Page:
Recommended Reading
Winter 2010-11
Volume 6, Number 2

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Mixed-Income Transit-Oriented Development Action Guide (2010)

By Reconnecting America, the Center for Transit-Oriented Development & Strategic Economics

The Mixed-Income Transit-Oriented Development (MITOD) Action Guide is an online tool that takes communities through a step-by-step analysis designed to help retain and increase lower income TOD housing as well as to optimize the benefits that can be gained through careful planning. TODs can bring a number of benefits: increased transit ridership, less regional congestion, lower parking demands, and walkable neighborhoods where residents can live and all can work and recreate. However, unless care is taken during the planning and execution of TOD, redevelopment can have an unintended consequence—the loss of affordable housing. Reconnecting America and the Center for Transit-Oriented Development, together with Strategic Economics, have crafted the MITOD Action Guide to help communities preserve and expand affordable housing while promoting TOD. The MITOD Action Guide helps stakeholders evaluate their initial perceptions about a TOD location, analyze existing conditions, recognize opportunities and determine strategies, all with the purpose of developing a MITOD plan.

MITOD can help to lessen income segregation and provide job and other economic opportunities to lower income residents. When communities well served by transit redevelop a range of housing products, they can benefit from the synergies made possible by a mix of different household incomes. MITOD can provide truly affordable housing by allowing residents to minimize the two largest household costs—housing and transportation. Transit providers can benefit through greater stability in transit ridership affordable by MITOD, as lower income households utilize transit more frequently than others, often traveling during non-peak times as well as for commuting purposes. Employers also can benefit from MITOD as it provides access to a more diverse job employment pool, and can help to improve retention and reduce tardiness through predictable travel.

Preserving Affordability and Access in Livable Communities: Subsidized Housing Opportunities near Transit and the 50+ Population (2009)

By the AARP
with Reconnecting America and the National Housing Trust

TOD planners should take note of a study released last fall by the AARP, with Reconnecting America and the National Housing Trust. The report surveyed federally-subsidized affordable housing in 20 cities, including New York City and Philadelphia, and found that a significant number of Section 8 and Section 202 units are presently located in close proximity to transit, but raised concern about the continued affordability of many of these units.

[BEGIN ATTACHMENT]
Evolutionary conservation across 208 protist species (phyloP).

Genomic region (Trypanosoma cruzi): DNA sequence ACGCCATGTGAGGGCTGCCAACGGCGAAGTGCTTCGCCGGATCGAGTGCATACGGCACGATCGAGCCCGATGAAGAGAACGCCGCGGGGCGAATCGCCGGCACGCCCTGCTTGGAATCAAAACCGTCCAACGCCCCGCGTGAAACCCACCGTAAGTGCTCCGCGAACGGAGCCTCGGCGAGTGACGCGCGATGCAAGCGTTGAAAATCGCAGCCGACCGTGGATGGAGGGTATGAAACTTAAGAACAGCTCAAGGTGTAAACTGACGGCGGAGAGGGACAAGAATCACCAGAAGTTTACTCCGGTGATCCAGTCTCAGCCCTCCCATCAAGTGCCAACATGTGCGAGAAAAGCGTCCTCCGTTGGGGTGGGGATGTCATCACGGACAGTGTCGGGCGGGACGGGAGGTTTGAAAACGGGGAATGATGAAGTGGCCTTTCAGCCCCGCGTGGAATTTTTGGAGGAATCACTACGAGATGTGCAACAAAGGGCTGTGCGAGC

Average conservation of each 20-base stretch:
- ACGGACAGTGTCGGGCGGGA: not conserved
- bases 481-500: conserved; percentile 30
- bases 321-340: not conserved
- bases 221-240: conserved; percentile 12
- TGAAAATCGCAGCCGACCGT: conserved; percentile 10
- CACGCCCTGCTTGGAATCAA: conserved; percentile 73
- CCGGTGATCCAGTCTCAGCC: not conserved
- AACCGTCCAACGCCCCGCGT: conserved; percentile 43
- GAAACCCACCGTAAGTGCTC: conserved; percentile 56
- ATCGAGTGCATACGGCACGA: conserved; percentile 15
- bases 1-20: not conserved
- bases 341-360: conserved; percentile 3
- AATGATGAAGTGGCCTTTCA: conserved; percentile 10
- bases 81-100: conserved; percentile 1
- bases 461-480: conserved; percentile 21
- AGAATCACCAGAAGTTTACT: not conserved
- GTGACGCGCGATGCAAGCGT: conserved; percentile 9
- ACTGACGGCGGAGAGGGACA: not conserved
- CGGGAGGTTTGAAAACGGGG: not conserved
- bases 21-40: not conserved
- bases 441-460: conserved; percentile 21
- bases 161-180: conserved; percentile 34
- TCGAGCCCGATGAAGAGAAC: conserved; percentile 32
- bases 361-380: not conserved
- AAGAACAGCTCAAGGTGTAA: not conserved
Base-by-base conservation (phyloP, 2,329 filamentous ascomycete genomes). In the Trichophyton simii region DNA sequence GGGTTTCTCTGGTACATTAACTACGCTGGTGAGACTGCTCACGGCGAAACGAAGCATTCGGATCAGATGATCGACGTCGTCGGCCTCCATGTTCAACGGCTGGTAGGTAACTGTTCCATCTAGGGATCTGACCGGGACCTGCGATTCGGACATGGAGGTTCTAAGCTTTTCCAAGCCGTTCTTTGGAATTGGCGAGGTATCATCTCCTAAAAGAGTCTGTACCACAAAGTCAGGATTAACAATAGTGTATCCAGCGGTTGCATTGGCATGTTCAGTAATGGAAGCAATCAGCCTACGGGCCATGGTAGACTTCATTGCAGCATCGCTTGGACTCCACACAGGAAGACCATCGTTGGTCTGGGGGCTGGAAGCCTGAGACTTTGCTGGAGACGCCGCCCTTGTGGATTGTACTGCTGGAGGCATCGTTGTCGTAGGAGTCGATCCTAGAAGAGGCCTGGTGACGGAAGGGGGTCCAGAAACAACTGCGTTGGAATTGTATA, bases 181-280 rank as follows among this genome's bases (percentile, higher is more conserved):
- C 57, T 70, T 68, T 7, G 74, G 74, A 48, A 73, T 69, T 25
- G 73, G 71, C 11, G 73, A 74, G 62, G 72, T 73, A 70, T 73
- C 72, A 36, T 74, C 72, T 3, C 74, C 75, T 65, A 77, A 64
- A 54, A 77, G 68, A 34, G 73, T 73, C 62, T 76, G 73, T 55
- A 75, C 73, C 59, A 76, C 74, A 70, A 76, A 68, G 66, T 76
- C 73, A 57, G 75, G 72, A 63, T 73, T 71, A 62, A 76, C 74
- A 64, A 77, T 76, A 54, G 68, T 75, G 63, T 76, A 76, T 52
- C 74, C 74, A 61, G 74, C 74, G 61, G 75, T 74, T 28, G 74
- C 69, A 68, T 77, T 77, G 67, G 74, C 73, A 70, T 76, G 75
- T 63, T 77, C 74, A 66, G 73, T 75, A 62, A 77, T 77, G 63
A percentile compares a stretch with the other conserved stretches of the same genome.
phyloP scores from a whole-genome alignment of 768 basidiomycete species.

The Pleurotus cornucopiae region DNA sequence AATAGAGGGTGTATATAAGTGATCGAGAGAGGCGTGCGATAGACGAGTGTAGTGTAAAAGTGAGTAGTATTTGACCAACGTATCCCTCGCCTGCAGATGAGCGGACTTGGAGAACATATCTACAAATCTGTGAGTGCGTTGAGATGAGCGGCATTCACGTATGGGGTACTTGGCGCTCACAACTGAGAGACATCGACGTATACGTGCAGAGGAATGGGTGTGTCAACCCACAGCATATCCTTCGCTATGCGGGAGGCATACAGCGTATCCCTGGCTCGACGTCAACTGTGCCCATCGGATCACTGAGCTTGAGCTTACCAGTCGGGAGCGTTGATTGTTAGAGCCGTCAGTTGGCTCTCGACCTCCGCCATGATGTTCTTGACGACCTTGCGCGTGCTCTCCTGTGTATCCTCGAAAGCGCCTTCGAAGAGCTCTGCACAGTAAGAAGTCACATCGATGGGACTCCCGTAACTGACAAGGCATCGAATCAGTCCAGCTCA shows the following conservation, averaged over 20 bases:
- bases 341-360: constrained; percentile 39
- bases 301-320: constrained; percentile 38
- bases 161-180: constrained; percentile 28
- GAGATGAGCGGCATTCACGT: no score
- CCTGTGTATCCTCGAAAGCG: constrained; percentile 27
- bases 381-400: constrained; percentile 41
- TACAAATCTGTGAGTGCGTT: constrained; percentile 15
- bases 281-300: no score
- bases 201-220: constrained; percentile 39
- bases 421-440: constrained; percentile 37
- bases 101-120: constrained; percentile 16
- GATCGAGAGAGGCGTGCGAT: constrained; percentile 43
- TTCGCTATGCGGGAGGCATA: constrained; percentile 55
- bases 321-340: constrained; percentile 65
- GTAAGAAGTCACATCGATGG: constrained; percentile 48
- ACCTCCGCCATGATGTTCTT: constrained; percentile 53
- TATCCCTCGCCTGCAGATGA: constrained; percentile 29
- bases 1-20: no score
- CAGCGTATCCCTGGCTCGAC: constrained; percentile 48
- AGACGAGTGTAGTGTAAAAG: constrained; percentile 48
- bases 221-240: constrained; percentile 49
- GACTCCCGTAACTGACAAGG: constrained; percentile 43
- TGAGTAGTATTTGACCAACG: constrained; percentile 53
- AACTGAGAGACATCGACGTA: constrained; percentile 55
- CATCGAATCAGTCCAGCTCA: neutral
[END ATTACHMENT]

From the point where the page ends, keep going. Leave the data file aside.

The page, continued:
Specifically, of the 400,000 units identified, more than 250,000 were within half a mile of rail or bus rapid transit (BRT), of which nearly 200,000 were within a quarter mile. Unlike traditional public housing, which tends to be located in its own dedicated buildings, Section 8 and Section 202 apartments are generally located in private buildings, with landlords who have entered into contracts to participate in the program for a period of time. With such units heavily concentrated in transit-oriented locations, the growing popularity of such neighborhoods could prompt their landlords to opt-out en masse, as the present contracts expire. About 70 percent of current agreements will expire by 2014.

If such a trend develops, the tenants of these units—especially seniors—will be hit hard by displacement from the transit-proximity of their current homes. To head off a crisis, the report outlines a number of strategies that officials could pursue to preserve the stock of affordable units in TOD locations. Some of these include ensuring that federal subsidy rates reflect increases in market rents, developing more housing units in TOD locations, and developing better transit options in neighborhoods with lower market rents.

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